On the Wikileaks fallout

I can't say I have anything terribly insightful to say about the latest round of Wikileaks, well, leaks -- certainly you've read and digested all the good bits by now. But the fallout continues, and it's just as interesting to watch as the leaks themselves, in many ways. Two things especially strike me:

+leverage of fake memos to support a political agenda: it appears that a number of news organizations in Pakistan were taken in by a faked memo critical of India's military. To a lesser degree, the usual suspects are pointing to the leaked documents as showing insidious intent on the part of Washington to control or undermine them. But it would be an interesting info-war judo move to push fake stories, especially in government-run presses, to make things look worse.

+Julian Assange may be facing spying charges in the US, which pushes fascinating moral questions on his right to publish the leaks. And then -- should the major news outlets that published the leaks also be charged with spying?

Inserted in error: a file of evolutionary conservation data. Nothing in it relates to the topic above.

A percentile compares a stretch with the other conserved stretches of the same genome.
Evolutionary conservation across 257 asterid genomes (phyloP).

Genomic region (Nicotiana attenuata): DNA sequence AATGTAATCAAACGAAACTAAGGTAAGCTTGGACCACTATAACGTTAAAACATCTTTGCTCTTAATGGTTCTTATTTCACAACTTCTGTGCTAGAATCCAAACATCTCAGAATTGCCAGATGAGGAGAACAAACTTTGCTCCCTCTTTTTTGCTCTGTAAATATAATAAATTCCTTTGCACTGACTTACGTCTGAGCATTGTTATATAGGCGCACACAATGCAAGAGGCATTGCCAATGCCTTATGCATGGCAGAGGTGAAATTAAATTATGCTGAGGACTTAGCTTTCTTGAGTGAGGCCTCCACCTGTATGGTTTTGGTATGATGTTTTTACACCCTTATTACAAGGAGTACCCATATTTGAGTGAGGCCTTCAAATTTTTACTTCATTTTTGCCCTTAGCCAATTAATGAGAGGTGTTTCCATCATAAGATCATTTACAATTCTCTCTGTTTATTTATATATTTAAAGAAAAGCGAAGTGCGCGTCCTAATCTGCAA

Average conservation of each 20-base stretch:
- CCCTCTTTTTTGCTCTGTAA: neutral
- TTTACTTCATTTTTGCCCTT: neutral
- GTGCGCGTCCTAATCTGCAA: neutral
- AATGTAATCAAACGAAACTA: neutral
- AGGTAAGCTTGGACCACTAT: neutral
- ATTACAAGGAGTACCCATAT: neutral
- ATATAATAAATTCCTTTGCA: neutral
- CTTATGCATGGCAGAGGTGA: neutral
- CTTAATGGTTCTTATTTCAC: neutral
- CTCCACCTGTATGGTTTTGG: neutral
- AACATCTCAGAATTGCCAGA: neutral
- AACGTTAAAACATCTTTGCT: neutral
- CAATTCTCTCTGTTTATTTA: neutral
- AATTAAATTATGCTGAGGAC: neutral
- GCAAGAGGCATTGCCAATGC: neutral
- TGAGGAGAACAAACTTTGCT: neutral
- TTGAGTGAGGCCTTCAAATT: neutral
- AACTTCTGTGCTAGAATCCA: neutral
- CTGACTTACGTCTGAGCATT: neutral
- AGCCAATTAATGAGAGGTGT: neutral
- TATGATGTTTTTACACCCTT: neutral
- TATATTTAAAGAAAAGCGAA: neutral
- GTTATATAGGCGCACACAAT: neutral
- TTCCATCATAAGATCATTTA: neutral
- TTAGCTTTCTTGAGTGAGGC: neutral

The question is whether there might be some other way to legally distinguish between Assange and WikiLeaks, on one hand, and “beneficent” news outlets, on the other. And lest we put too fine a point on it, this is a very big deal; the principal restraint on the scope of the Espionage Act vis-à-vis the media has historically been prosecutorial discretion, not the Constitution. After all, the Supreme Court has steadfastly refused to give the Press Clause of the First Amendment any meaning separate from the Speech Clause, as a result of which it is virtually impossible to say that the First Amendment distinguishes between materials published by a Wiki as compared to by the Paper of Record. If the Constitution doesn’t draw such a line, mightn’t the statute?
There's much more at that link, so do click through.